Since the 1990s, studies have demonstrated the validity of distinguishing PGD from mental disorders with similar symptom clusters, specifically major depressive disorder and post-traumatic stress disorder.[16][7] Validity has also been demonstrated for the DSM-5-TR criteria.[17]



In the DSM-5-TR, prolonged grief disorder is a classified as a "trauma and stressor-related disorder".[18] Along with bereavement of the individual occurring at least one year ago (or six months in children and adolescents), there must be evidence of one of two "grief responses" occurring at least daily for the past month:

  • Intense yearning/longing for the deceased person.
  • Preoccupation with thoughts or memories of the deceased person (in children and adolescents, preoccupation may focus on the circumstances of the death).

Additionally, the individual must have at least three of the following symptoms occurring at least daily for the past month:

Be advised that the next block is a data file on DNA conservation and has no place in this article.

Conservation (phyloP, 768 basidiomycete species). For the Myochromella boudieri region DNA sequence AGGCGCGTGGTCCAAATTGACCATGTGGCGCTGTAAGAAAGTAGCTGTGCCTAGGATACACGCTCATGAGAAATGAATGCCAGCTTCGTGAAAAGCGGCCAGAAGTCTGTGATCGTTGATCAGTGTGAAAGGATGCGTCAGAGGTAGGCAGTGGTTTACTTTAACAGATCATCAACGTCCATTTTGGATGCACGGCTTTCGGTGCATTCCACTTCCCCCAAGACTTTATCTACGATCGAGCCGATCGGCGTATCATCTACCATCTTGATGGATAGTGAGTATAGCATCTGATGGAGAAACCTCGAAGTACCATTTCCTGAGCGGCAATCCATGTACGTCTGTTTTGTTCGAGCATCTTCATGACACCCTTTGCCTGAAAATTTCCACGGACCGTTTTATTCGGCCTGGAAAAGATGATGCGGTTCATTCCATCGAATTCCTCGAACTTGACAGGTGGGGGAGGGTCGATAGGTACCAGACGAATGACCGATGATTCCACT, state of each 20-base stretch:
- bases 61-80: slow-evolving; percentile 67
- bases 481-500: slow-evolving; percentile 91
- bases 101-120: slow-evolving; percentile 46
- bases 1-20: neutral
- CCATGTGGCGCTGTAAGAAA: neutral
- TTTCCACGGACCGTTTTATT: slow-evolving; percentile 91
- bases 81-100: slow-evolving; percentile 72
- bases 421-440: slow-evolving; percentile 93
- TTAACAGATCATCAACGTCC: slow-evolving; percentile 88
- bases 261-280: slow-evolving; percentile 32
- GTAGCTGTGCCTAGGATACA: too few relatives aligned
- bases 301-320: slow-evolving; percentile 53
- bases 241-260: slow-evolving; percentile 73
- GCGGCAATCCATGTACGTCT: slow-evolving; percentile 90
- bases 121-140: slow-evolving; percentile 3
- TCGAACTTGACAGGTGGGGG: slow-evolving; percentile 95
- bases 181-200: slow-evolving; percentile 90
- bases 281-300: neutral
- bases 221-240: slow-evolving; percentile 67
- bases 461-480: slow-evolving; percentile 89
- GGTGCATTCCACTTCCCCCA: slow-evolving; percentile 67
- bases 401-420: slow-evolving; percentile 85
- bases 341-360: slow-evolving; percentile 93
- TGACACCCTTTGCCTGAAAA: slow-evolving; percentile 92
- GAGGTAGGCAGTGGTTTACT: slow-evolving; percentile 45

• Identity disruption (e.g., feeling as though part of oneself has died) since the death
  • Marked sense of disbelief about the death
  • Avoidance of reminders that the person is dead (in children and adolescents, may be characterized by efforts to avoid reminders)
  • Intense emotional pain (e.g., anger, bitterness, sorrow) related to the death
  • Difficulty reintegrating into one's relationships and activities after the death (e.g., problems engaging with friends, pursuing interests, or planning for the future)
  • Emotional numbness (absence or marked reduction of emotional experience) as a result of the death
  • Feeling that life is meaningless as a result of the death, also known as nihilistic beliefs
  • Intense loneliness as a result of the death